Google sought to silence politicians while seeking tax breaks

blog North Carolina paper offers behind-the-scenes machinations of a deal that will lead to Google building a data center in the state.

Tech Culture

Google, whose informal motto is "Do No Evil," tried to browbeat lawmakers in North Carolina into silence while the company sought millions in tax breaks, according to a newspaper in that state.

The Charlotte Observer of Charlotte, N.C., has written an article detailing the behind-the-scenes machinations of a deal that will lead to Google building a data center in North Carolina.

Under the deal, Google will invest around $600 million and employ 200 people in a data facility in Lenoir, N.C.

Additionally, Google will get tax breaks worth around $89 million over the next 30 years, and the breaks could top $100 million. Tax breaks actually are not that unusual. Governments often provide subsidies and tax breaks to attract employers (although the size of the Google presence compared to the tax breaks seems a little on the high side.).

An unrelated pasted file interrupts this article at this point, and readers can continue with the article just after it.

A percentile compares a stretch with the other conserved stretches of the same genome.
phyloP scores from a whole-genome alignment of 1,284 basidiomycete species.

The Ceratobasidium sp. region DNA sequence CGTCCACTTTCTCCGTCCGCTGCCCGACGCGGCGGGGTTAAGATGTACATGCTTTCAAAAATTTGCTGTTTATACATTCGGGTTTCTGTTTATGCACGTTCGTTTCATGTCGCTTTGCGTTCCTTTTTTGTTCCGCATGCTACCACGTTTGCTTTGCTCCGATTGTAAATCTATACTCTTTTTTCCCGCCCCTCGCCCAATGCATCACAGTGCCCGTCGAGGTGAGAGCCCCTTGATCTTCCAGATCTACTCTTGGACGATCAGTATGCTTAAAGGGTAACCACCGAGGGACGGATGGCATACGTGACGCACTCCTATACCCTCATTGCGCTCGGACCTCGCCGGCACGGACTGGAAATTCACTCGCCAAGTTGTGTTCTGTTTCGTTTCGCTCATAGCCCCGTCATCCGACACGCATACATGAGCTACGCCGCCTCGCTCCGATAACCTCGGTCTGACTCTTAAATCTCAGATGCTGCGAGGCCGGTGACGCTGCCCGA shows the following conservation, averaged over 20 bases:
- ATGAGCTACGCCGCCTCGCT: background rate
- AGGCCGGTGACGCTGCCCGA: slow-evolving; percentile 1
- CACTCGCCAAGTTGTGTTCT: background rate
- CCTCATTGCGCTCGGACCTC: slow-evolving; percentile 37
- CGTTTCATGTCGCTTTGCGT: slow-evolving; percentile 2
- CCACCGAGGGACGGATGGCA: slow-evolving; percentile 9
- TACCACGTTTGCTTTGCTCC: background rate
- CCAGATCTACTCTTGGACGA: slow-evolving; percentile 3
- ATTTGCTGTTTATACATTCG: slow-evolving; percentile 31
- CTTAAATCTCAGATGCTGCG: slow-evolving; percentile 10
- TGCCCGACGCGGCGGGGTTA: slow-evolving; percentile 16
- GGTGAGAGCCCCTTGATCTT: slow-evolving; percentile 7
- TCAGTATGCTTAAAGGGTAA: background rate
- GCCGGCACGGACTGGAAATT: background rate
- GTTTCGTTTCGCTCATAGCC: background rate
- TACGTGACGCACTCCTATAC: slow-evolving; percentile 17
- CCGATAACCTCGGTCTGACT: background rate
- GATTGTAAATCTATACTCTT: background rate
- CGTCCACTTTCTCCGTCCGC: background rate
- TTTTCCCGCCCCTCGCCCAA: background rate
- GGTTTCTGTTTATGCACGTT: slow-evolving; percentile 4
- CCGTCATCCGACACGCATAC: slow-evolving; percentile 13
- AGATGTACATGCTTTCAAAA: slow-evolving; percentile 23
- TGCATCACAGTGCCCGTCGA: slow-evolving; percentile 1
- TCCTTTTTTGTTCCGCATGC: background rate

The real interesting part, however, is the effete disdain Google seems to have displayed in negotiations. Google executive Rhett Weiss was unhappy that the legislature wanted an estimate of how large the tax breaks would be and threatened to pull the project after a few minor word changes in a draft of the legislation, according to memos published by the paper and state officials.

"This legislation has remained cursed with unfortunate and petty dickering from the legislative drafting side--mainly refusing to reinsert better word choice," Weiss wrote in a June 13 e-mail message. "Without the legislation being passed with its correct substance, our project will not proceed in North Carolina."

Google also insisted that state officials, including some elected ones, sign nondisclosure agreements and not state who the beneficiary of the tax breaks would be. (Some refused, but others signed.). Weiss stated in another memo that the project could be cancelled if anyone involved "mentions the company's interest in the bill, North Carolina, or the project itself."

When the paper broke the news about the pending deal, Google blamed state officials.

"I sort of had to work in the dark," said Sen. Jim Jacumin, a Republican who represents Caldwell County. "That bothered me. They need to respect the laws of the land, even if they're business."

Google did not respond to the Observer for comment.

The politicians in North Carolina should get a sister city in China. They seem to have better luck in China in getting their way.

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